This group is almost indescribable. Jack Lambert in the middle, flanked by Jack Ham and Andy Russell.
Lambert is known as possibly the epitome of a middle linebacker. Smart, quick, great range and one of the most intimidating human beings to ever walk the planet Earth. He was the linchpin that held the "Steel Curtain" together. A Hall of Famer, Lambert was a six-time All-Pro and went to nine Pro Bowls.
Jack Ham is also in the Hall of Fame. He was known for his ability to diagnose plays, and he was never caught out of position. He made big plays from the outside, with career totals of 32 interceptions and 21 fumble recoveries. Ham was named an All-Pro six times and was an eight-time Pro Bowler.
Andy Russell was not as esteemed as his two teammates, but he went to the Pro Bowl seven times. This legendary group produced two Hall of Famers, 12 first team All-Pro selections and went to a combined 24 Pro Bowls.
The linebacker group was led by its outside linebackers Phil Villapiano and Ted Hendricks. The Hall of Famer, Hendricks won his second Super Bowl ring in Oakland. He was a dominating force on the right side.
Hendricks had 26 career interceptions, he blocked 25 field goals/extra points, recovered 16 fumbles and recorded four safeties in his career.
Villapiano played on the left side, he intercepted 11 passes and recovered 18 fumbles in his career. He was also named to four Pro Bowls.
Combined, Hendricks and Villapiano had a Hall of Fame induction, four first team All-Pro selections and 12 Pro Bowls.
While not as famed as the original "Doomsday Defense" in Dallas, there was still some talent in this group. The Cowboys became the first team to win a Super Bowl without a single All-Pro linebacker.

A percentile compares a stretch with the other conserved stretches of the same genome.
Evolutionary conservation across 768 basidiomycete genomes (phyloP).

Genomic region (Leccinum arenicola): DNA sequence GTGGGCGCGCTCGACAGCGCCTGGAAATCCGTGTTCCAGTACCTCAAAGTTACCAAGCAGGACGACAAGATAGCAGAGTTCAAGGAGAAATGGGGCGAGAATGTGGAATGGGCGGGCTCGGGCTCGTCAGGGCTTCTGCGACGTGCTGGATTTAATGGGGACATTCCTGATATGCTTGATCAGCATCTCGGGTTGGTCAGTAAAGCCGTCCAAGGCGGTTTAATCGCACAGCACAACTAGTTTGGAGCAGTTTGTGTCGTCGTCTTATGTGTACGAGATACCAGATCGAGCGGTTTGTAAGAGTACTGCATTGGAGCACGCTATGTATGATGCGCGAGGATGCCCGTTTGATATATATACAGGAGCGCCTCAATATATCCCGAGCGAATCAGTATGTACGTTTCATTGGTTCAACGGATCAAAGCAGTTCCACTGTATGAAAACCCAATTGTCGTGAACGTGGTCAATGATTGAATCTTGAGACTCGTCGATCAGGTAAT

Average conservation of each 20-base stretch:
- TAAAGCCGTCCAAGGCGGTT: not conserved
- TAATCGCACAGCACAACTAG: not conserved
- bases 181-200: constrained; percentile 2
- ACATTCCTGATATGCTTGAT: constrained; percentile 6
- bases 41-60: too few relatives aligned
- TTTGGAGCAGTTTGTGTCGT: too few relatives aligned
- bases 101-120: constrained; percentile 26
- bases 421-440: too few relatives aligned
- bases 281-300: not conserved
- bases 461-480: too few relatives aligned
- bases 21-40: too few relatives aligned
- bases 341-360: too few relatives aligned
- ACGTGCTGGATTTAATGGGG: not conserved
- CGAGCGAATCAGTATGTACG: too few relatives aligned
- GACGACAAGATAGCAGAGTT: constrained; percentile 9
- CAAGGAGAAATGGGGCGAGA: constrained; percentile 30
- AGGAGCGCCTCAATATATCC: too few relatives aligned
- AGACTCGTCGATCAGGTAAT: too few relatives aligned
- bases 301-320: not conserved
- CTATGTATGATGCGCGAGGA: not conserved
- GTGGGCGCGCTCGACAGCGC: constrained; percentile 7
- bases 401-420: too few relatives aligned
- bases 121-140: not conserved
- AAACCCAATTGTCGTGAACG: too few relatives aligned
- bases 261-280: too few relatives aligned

Bob Breunig patrolled the middle of the field for the Cowboys, and he finished his career with nine interceptions and eight fumble recoveries. He was voted to three Pro Bowls.
On the left side was Thomas "Hollywood" Henderson. Henderson was one of the league's fastest linebackers. He was athletic enough that he even returned a kick 97 yards for a touchdown. His career was cut short due to drug and alcohol problems but not before he was voted to the 1978 Pro Bowl.
The least-accomplished linebacker group thus far still combined for four Pro Bowl appearances.
The Steelers repeat as Super Bowl Champions for the second time in the decade behind the play of linebackers Jack Lambert, Jack Ham and Robin Cole. Cole adds one Pro Bowl to the total.
Lambert, Ham and Cole combine for two Hall of Fame inductions, 12 first team All-Pro selections and 18 Pro Bowls.
Through the first 14 Super Bowls, 11 champions had at least one Hall of Fame linebacker, all but one had at least one All-Pro and no team won a championship without at least one Pro Bowl-caliber linebacker.
From 1966-1979, it seems as though linebacker has been an important piece of the championship formula.
Will that trend hold, or did the game pass linebackers by?
Find out in Part II tomorrow, when we cover the 1980s.